Election Primer

A what's what and what to so when it comes to voting on May 14

Britt Santowski

Sooke News Mirror

“Bad officials are elected by good citizens who do not vote.”

George Jean Nathan

 

On Tuesday, May 14, B.C. residents go to the polls to determine the shape of our political house for the next four years. Let’s ensure there are no bad officials this time around!

Here’s the bare-bone basics of what you need to know when it comes to voting in BC.

 

THE NAKED TRUTH

Riding: Juan de Fuca

General Voting Day: Tuesday, May 14, 2013

Time: Between 8 a.m. to 8 p.m.

 

WHERE TO VOTE

All election locations are deemed wheelchair accessible.

ON ELECTION DAY

Voters can vote at ANY of the general voting locations in their riding. For our readership, these are the main Sooke-to-Port Renfrew voting stations. For others, go to the Elections BC website.

SEAPARC Leisure Centre, 2168 Phillips Rd., Sooke

Sooke Community Hall, 2037 Sheilds Rd., Sooke

Otter Point Fire Hall, 3727 Otter Point Rd., Otter Point

Shirley Community Hall, 2795 Sheringham Point Rd., Shirley

Port Renfrew elementary school, 6633 Deering Rd., Port Renfrew

East Sooke Fire Hall, Coppermine Rd., East Sooke.

 

ADVANCED

Won’t be here? Easy. Advanced voting can be done from Wednesday, May 8 through to Saturday May 11, 8 a.m. to 8 p.m.

Sooke Comm Hall

SEAPARC Leisure Centre

 

 

CANDIDATES (in alphabetical order)

John Horgan – BC NDP

Kerrie Reay – BC Liberal Party

Carlos Serra – Green Party of BC

 

REGISTERED VOTERS

Registered voters are those who have actively registered or been enumerated. All registered voters should have received a “Where to Vote” card in the mail.

 

NON-REGISTERED VOTERS

If you have not received your card in the mail, and/or you are not registered to vote, you can still vote on the day of the election if you meet the eligibility requirements.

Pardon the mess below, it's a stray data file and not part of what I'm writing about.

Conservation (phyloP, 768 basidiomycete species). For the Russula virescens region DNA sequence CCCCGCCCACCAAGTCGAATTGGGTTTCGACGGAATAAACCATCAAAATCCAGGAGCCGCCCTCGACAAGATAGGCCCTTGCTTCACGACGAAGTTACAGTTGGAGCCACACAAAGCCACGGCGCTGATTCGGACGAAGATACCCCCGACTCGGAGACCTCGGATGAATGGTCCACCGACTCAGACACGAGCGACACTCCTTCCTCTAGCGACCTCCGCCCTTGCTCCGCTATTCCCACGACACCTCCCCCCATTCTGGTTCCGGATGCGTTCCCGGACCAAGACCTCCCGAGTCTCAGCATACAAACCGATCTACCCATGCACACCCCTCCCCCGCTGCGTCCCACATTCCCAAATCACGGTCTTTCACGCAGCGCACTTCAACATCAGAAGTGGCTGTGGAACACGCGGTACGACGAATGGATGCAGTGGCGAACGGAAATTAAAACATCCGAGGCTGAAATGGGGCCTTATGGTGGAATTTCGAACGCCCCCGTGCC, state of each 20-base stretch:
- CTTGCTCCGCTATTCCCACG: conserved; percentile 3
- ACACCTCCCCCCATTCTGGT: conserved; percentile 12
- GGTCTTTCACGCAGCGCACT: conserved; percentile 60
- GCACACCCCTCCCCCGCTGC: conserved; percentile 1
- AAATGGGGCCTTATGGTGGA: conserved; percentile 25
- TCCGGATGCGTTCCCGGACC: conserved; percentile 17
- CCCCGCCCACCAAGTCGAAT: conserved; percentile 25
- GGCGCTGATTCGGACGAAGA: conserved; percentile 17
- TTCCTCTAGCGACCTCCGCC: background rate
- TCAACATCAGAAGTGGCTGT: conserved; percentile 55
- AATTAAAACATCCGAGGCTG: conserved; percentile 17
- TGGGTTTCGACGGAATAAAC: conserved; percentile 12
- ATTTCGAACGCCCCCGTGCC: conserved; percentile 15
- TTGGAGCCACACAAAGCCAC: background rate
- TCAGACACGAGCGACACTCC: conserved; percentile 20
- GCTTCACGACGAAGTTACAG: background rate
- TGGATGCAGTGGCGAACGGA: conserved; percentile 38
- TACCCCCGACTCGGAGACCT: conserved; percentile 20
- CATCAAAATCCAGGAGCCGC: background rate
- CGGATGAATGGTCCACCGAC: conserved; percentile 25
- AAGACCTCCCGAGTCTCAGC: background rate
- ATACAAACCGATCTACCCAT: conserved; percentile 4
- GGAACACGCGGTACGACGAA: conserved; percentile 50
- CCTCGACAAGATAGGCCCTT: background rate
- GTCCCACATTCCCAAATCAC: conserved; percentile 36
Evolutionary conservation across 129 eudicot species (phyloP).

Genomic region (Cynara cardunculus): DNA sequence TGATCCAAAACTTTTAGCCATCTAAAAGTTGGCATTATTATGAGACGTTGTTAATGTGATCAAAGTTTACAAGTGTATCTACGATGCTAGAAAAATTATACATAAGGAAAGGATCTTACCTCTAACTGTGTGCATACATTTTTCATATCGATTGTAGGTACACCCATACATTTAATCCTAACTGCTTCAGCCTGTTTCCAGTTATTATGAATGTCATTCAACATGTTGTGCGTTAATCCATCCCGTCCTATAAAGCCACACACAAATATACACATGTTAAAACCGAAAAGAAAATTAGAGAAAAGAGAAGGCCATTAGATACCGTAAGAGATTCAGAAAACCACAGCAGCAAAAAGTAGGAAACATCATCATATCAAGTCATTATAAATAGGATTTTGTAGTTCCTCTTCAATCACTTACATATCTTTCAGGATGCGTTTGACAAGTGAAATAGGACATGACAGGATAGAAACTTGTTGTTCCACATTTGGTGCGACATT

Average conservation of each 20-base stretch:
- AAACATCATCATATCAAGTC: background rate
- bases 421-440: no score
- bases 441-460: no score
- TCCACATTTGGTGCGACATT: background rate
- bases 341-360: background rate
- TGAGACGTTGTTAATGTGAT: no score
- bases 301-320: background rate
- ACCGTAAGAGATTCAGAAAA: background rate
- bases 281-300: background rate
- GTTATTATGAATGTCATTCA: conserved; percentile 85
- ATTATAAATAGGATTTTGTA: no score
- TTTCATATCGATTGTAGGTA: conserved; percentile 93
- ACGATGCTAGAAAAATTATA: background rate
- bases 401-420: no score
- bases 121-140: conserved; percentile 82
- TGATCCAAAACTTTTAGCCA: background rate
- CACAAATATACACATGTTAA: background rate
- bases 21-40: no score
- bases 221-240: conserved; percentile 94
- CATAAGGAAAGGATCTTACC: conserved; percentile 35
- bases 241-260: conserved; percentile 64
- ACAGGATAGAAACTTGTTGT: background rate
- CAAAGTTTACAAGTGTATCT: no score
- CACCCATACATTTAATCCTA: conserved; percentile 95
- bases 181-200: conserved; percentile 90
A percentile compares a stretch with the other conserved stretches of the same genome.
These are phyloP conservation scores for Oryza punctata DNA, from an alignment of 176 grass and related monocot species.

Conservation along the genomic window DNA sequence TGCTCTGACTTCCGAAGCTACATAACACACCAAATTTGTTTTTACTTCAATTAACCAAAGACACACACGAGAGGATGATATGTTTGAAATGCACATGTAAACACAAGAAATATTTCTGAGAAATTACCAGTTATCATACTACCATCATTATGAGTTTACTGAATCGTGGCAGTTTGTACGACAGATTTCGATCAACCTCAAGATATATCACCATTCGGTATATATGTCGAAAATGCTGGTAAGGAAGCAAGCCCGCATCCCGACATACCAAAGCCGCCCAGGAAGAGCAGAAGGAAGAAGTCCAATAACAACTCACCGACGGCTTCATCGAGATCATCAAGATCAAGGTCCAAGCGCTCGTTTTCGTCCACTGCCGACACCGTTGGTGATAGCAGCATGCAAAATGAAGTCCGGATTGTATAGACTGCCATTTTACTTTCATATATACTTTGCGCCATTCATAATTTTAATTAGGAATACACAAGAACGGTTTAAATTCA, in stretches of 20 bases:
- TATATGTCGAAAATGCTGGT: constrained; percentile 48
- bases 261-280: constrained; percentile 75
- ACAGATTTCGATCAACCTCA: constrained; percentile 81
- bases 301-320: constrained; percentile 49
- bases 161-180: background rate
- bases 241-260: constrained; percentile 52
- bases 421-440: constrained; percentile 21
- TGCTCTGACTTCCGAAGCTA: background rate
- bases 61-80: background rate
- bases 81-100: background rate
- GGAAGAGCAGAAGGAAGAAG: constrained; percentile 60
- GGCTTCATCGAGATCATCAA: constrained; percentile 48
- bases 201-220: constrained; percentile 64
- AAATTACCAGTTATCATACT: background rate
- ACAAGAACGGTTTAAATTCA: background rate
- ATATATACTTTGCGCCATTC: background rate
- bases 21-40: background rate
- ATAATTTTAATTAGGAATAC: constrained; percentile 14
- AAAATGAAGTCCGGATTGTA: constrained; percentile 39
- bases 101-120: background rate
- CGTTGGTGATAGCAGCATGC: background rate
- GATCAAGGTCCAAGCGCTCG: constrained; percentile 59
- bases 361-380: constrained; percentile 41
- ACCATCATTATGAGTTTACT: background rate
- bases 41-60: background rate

ELIGIBILITY

In order to vote, you must meet certain criteria. You must:

be a Canadian citizen

be 18 or older on voting day

be a resident of the electoral district

have lived in B.C. for at least six months leading up to the election

be registered to vote (or, you can register when you vote)

 

INELIGIBLE

You cannot vote is you have been convicted of an indictable offence (i.e., tried in court and found guilty by a judge or jury), AND are in custody.

You are also banned from voting if you have been found guilty of committing an election offence (such as vote buying, intimidation, double voting or signing a false statement).

 

IDENTIFICATION

YES. You have identification:

When you show up to vote, you must bring identification with you. This can be:

One document that includes your image, your address and your signature (driver’s license, BC identification card or a BC services card), or

A certificate of Indian Status, or

Two documents that together show your name, address, and signature, both of which have your name on them. Refer to the BC Elections website for more information if this is your situation: http://www.elections.bc.ca/index.php/voting/

 

NO. You don’t have identification:

If you don’t have the required identification, someone who is a registered voter and is a family member or someone with Power of Attorney can vouch for you. Again, if this is your situation and you want to vote, refer to the BC Elections website referenced above.

 

 

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